The Loop: Pure positivity

Beach huts in Blyth, Northumberland
Image caption Hot enough for ya?

Welcome to The Loop, the Magazine's letters column, including the best of your thoughts on Twitter and Facebook.

It may have escaped your notice but we have been celebrating this week at Monitor Towers. It is a full 10 years since the Magazine was launched in a blaze of HTML, and to mark the occasion we dusted off the big guns - with 10 lists of 10 things drawn from our 10 years. So we had our first 10 articles, 10 of our longest articles, 10 of our articles about names, ethics, language, 10 quizzes etc etc. We know how to party. And your reactions were most gratifying.

Judith Evans tweeted: "Love the @BBCNewsMagazine so this greatest-hits release can't be anything but good."

But where to enjoy it, that's the question, where?

For those at the coalface at Sancus Solutions, it's clear: at work. "It's the 10th Anniversary of the BBC website magazine, helping office workers everywhere waste their lunch hour!" For Tom Pearson in the US it's "beach reading", which sounds nice, except for Laura Rawlings, for whom they were articles to "save to read on a rainy day". "Weekend reading sorted," said EJD69.

So no consensus at all, unless your office is on the beach and it's a rainy Saturday lunchtime.

Long-time reader (Long by name and long by nature) Basil Long of Nottingham emailed to say: "Gosh, with the sunshine and the tennis I almost forgot to wish you a happy 10th birthday! Welcome to your 11th year!" Thoughtful, especially as it gives an excuse to segue into talking about Andy Murray and the nature of sporting droughts. "I don't recall anyone making all this fuss when Jocky Wilson won the World Professional Darts Championship," wrote Helen Blackburn, Rosewell, Midlothian.

Image caption How many years of hurt?

And William Warburton of Doune, UK, was not alone in suggesting that our list of long waits for sporting glory was missing a British winner of the Americas Cup. "One hundred and sixty two years since we lost the first race and we don't even have an entry in the current challenge."

So amid all the positivity, it was perhaps good timing for Michael Mosley to wonder what exactly made people optimistic or pessimistic. Tests indicated that Michael had a "fundamentally negative bias", and so was recommended a "short course of CBM (cognitive bias modification) and mindfulness meditation". Yeah, right. Like THAT would work.

Besides, Stevie Lloyd wrote on our BBC News Facebook page: "I am a Miserable Old Git and I love being one!" Richard Pipe piped up: "Why would I WANT to be sunnier?" And Steven Green questioned flatly: "Is it really worth it." (If this was radio, we'd have got Marvin to read that comment.)

One reason to feel positive, for us at least, was the launch of a new blog on the Magazine. It's called News From Elsewhere, and is a daily collection of stories from around the world that you are unlikely to find anywhere else on the internet. Unless you work for our colleagues at BBC Monitoring, who are experts in what the world's media is saying, and with whom we are producing this new blog. You can find it here - do let us know what you think.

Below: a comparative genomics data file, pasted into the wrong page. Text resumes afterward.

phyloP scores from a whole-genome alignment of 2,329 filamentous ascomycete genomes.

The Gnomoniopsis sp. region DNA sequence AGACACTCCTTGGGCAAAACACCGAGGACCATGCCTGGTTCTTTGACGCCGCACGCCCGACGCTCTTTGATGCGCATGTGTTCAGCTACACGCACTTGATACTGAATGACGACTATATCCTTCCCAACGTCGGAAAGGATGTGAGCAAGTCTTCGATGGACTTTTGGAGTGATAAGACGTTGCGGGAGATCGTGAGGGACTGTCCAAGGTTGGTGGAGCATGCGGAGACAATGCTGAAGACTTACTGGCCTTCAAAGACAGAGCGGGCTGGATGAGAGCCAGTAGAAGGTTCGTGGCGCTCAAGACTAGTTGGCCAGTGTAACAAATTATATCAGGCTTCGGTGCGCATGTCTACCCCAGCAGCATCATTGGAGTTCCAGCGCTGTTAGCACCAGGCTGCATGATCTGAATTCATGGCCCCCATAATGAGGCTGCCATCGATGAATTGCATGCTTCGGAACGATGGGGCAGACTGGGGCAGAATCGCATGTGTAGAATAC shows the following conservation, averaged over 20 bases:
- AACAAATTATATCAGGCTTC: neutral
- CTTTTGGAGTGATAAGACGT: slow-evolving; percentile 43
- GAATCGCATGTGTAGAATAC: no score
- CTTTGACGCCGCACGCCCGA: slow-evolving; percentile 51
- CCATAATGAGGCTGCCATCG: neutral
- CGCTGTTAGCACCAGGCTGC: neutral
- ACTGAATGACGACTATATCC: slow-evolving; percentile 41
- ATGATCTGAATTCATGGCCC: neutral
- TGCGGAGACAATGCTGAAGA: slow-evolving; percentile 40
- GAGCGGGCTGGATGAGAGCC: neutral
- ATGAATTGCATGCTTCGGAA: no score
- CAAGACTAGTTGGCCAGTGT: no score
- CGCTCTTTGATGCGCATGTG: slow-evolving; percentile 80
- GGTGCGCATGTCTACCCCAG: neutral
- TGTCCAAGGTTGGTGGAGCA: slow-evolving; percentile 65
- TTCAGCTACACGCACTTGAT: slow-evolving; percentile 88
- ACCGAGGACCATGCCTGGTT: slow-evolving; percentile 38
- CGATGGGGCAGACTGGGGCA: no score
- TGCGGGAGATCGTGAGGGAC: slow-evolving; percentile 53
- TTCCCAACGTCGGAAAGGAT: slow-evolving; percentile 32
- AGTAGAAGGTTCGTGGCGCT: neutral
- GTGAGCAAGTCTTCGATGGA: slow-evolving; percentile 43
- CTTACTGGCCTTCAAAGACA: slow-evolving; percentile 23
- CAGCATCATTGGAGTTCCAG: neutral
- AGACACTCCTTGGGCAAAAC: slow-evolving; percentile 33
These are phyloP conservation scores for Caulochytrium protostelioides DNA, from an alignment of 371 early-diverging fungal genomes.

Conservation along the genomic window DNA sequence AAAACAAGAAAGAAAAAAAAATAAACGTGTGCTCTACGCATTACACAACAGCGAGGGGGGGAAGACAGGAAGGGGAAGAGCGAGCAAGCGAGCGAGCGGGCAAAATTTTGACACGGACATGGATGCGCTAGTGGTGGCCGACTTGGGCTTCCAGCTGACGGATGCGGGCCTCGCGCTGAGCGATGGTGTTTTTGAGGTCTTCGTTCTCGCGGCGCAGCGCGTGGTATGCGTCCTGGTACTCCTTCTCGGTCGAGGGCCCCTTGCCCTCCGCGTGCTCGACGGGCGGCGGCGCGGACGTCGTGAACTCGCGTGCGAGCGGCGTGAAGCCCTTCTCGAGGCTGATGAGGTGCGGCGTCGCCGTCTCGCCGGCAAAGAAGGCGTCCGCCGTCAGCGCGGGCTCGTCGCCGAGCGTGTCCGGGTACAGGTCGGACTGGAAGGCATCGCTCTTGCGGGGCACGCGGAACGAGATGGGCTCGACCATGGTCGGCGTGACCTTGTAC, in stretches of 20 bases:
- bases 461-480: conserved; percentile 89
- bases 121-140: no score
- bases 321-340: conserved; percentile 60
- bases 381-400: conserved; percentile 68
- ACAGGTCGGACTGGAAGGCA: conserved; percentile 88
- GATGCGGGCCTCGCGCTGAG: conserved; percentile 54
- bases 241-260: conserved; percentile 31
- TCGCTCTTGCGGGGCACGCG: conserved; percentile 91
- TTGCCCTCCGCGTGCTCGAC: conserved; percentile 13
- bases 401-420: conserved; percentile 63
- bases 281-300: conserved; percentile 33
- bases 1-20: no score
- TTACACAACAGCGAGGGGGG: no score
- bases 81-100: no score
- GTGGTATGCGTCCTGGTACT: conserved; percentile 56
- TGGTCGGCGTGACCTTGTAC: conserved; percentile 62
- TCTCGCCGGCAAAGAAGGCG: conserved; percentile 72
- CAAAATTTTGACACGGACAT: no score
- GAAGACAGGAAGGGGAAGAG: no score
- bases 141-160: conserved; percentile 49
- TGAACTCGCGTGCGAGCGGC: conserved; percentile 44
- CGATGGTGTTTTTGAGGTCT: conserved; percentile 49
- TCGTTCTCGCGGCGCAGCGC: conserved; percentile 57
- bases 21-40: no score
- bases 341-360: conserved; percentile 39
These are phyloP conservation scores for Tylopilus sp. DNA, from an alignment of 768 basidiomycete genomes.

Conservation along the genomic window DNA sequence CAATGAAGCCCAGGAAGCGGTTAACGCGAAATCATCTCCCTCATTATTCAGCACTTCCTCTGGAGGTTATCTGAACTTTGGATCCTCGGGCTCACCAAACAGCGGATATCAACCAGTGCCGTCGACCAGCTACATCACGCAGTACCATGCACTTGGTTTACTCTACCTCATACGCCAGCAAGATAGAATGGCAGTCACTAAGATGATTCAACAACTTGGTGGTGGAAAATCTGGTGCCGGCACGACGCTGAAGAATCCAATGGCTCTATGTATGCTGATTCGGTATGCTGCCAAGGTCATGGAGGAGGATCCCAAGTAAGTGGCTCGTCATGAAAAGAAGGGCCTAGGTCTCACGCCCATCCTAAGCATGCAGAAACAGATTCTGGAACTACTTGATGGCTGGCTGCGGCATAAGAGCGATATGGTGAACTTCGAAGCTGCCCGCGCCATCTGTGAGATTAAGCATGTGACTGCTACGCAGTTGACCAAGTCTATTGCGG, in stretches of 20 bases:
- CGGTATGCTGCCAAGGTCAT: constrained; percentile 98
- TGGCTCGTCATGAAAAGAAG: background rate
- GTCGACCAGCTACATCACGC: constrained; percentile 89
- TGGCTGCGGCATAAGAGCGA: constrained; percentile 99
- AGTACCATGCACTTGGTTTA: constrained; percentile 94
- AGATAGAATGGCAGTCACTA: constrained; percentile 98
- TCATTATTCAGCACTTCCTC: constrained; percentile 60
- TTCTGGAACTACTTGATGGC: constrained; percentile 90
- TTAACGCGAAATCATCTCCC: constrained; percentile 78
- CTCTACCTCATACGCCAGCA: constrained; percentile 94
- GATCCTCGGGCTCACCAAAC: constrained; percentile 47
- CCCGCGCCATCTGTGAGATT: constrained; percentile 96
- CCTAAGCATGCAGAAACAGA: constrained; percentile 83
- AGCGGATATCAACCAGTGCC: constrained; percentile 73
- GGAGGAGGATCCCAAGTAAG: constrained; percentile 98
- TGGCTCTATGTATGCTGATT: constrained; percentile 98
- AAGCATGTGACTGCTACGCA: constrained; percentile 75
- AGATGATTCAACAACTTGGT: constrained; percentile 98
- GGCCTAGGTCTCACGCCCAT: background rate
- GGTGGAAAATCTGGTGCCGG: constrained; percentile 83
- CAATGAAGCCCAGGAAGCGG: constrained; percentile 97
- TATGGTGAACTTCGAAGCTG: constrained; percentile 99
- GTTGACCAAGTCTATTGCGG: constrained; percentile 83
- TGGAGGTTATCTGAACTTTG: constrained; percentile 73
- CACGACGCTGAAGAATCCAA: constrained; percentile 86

And now time for some of your emails quoted in full. Firstly Peter Strachan Cowie from Herne Bay in Kent, reacting to our story that the 12 times table could be on the way back. (Apparently it's been away.) Peter writes:

  1. Where did the expression "times tables" come from? When I was growing up, they were referred to as "multiplication tables".
  2. If I am doing multiplication in my head, I find it easiest to picture the calculation as a rectangle split into four areas. The two sides are split between the tens and the units of the two numbers to be multiplied. Work out the area of each of the four pieces, add them together, and that is the answer.

Suzy from Aylesbury adds:

"The seven and 14 times tables have been very useful to me since I qualified as a pharmacist; two tablets three times a day for one month, 168 tablets in total. You can save a lot of time knowing certain values off by heart."

Image caption Bless! Victoria, found on a Tube train

But David Sheppard of Romford, Kent, won't be distracted by such fripperies.

"Should I ever find a kitten on an Underground train I think I'd be tempted to say I'd found it at Barking, to see whether the same naming criterion applies."

Judith from Weybridge is sharp-eyed:

"I'm sure you'll get lots of letters referring to the nominatively determined name of Mr Hide."

Actually just yours. And last word to Andrew from Malvern, who clearly spotted the absence of The Loop last week (it had been drafted in to help out on compiling numerous birthday lists).

"I've just decided that the lack of letter pages is great. I can send the Monitor my most intimate secrets - safe in the knowledge that they will never be repeated. So just between you and me - I think it is too hot and am not fussed that Andy Murray won a trophy."

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